What the money you say I owe is for;
Explain and show me how you calculated what you say I owe;
Provide me with copies of any papers that show I agreed to pay what you say I owe;
Provide a verification or copy of any judgment if applicable;
Identify the original creditor;
Prove the Statute of Limitations has not expired on this account;
Show me that you are licensed to collect in my state;
Provide me with your license numbers and Registered Agent.

THIRD - Once you received the written validation information requested, contact the CREDITOR (who owns the debt) via certified mail to resolve the matter.

It is important that communication between you and this debt collector be in WRITING! So, I wouldn't not talk to them, EXCEPT to obtain an address for sending a certified, return receipt requested letter to dispute and demand validation of this alleged debt.

If they FAIL to validate the debt, THEN write to the credit bureaus to demand the entries be removed because they are not your debts and that the debt collector failed to validate per the FDCPA.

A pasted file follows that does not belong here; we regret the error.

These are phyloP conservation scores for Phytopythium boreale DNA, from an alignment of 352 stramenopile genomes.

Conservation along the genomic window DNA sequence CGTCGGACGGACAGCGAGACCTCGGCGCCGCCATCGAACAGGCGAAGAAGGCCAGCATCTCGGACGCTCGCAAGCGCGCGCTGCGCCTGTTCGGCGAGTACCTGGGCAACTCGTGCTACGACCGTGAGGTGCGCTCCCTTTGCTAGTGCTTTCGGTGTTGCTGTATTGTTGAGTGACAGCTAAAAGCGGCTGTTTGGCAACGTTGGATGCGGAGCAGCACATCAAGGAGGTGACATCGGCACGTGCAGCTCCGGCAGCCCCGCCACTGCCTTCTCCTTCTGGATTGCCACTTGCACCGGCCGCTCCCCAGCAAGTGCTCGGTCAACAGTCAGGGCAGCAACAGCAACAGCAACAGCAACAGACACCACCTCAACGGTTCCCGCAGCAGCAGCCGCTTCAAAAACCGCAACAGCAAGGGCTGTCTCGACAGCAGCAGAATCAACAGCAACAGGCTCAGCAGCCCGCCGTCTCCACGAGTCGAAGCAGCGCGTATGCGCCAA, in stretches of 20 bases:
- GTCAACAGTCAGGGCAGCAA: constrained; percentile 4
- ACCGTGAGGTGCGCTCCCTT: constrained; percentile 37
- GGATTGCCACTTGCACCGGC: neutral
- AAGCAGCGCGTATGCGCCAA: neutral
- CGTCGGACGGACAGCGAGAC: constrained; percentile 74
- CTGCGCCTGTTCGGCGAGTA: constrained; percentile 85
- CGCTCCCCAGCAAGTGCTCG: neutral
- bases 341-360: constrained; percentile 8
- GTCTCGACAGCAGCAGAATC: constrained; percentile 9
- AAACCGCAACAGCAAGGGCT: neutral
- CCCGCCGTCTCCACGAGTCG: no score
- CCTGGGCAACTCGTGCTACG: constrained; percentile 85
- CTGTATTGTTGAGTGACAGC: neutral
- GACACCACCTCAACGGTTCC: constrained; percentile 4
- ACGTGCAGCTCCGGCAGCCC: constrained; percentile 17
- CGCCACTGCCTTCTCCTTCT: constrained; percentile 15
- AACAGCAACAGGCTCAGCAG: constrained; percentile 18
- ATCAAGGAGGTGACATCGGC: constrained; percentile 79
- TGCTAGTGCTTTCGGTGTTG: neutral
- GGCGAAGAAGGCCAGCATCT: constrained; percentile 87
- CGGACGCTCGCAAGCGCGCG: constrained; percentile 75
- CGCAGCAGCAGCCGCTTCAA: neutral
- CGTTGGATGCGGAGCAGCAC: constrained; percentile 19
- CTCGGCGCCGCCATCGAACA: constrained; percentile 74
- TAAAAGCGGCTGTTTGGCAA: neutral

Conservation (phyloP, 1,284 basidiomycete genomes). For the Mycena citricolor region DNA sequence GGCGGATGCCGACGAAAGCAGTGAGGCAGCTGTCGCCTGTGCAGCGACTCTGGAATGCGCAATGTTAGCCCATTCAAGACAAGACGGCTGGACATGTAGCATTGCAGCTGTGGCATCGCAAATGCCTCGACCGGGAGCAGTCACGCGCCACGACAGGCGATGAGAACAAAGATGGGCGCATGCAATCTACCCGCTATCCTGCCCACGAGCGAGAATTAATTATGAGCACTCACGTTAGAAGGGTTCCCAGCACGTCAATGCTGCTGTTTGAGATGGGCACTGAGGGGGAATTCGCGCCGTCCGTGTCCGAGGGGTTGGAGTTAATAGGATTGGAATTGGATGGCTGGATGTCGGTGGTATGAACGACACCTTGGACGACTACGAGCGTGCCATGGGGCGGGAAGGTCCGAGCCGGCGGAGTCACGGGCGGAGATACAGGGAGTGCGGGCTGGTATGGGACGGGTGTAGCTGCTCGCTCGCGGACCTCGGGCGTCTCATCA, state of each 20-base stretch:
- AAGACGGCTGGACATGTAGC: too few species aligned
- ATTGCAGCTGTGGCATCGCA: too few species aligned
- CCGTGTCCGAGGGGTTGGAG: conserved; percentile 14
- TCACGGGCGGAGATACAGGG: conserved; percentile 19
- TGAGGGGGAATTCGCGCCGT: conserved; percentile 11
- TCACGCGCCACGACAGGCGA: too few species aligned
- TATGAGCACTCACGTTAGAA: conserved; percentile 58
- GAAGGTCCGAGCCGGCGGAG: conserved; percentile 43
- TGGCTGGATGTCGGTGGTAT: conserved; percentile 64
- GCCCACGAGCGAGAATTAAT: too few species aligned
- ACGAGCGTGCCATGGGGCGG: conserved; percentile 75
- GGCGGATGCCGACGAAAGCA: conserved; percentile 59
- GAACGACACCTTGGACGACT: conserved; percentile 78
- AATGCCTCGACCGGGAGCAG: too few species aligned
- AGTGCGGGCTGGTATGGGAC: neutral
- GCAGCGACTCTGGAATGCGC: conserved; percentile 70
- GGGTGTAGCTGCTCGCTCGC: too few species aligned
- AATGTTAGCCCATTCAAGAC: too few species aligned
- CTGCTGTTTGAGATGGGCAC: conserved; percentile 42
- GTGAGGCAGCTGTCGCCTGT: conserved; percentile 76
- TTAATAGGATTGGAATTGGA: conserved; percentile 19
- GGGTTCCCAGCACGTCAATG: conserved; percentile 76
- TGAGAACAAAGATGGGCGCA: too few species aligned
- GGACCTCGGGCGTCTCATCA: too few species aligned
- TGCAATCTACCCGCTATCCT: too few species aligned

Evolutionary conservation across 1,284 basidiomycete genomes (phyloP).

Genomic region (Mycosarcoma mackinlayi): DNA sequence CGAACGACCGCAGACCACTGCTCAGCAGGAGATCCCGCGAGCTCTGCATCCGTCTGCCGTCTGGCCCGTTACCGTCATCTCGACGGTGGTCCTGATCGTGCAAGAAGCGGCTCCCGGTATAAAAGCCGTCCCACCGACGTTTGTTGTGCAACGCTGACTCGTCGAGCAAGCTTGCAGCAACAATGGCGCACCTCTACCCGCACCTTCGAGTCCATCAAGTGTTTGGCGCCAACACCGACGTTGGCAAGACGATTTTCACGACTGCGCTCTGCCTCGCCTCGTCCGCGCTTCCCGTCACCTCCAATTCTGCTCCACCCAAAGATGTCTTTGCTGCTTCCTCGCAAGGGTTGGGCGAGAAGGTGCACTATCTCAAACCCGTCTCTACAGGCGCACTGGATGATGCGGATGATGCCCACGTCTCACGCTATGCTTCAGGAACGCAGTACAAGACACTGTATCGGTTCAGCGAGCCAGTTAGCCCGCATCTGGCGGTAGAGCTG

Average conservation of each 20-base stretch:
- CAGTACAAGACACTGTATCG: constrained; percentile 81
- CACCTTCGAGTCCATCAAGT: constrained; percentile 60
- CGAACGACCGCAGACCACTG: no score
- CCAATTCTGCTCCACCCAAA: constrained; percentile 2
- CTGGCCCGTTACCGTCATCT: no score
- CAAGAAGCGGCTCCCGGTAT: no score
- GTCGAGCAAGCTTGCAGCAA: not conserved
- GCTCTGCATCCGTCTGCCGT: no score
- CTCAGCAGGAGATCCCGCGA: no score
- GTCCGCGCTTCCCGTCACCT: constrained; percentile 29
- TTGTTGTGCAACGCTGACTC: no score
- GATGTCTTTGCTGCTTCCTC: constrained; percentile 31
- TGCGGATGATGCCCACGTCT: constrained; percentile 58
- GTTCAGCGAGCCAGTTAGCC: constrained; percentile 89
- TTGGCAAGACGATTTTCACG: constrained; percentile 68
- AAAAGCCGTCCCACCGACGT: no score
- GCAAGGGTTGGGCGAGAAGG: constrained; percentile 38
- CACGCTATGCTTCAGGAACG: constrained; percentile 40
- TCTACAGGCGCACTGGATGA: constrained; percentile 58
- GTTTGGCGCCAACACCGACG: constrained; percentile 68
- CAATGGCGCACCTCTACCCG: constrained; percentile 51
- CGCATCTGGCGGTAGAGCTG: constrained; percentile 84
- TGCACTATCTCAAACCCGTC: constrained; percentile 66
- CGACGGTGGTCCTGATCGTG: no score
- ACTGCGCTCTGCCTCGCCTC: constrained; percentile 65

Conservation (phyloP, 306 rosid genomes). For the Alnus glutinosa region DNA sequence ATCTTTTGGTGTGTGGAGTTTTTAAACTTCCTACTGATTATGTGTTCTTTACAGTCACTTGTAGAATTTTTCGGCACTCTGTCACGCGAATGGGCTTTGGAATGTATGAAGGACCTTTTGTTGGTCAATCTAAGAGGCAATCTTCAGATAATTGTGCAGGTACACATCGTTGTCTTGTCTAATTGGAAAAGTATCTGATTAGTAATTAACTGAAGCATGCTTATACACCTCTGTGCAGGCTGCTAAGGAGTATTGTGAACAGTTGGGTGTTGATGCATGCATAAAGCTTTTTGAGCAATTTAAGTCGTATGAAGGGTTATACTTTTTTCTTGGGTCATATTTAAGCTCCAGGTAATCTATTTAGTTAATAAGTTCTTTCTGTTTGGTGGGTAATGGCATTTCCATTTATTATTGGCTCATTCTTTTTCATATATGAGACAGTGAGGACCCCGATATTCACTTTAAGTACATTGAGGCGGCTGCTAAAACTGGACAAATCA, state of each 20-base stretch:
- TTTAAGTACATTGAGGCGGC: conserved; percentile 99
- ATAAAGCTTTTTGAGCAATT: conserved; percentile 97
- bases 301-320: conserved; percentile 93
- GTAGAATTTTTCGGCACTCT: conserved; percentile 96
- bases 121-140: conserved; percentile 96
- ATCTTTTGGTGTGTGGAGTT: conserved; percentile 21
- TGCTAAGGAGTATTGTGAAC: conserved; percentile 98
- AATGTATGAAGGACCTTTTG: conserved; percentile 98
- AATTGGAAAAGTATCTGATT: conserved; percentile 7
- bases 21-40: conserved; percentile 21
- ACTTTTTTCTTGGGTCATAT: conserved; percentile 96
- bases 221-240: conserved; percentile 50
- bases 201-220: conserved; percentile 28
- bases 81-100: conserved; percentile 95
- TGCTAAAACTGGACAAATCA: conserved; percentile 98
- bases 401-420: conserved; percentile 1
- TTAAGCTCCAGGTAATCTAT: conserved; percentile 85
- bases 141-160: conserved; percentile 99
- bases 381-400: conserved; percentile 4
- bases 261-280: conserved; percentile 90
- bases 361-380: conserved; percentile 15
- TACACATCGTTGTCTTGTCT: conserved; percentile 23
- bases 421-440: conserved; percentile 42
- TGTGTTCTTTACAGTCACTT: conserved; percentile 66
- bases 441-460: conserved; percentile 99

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#2 Consumer Comment

Me Too Folks


I wasn't applying for a mortgage or anything though, and this particular agency was SLICK! They looked back and found people I HAD actually owed money to 2 years prior and then sent me a collection notice. Then they called me on the phone and the woman on the line was REALLY rude. She became absolutely irate and hung up on me when I told her I didn't owe any money to a phone company and they weren't gettin a GD dime from me. I mailed their notice back and told them to PROVE IT.

What I got was my statements from the company UP TO a point 18 months prior to the notice/call. At that point I DID owe the company the 80 bucks, but paid it off right after. I then took the liberty of filing a complaint with the BBB that these morons were attempting to collecting an invalid debt and they had provided no proof whatsoever that I at the present time owed any money. I demanded that collection efforts cease immediately and recieved a reply complying with my demands.

Here's the fun part...six months later I got a letter from the same collection agency offering to settle the same debt for 60 bucks. I threw it right in the garbage!
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#3 Consumer Comment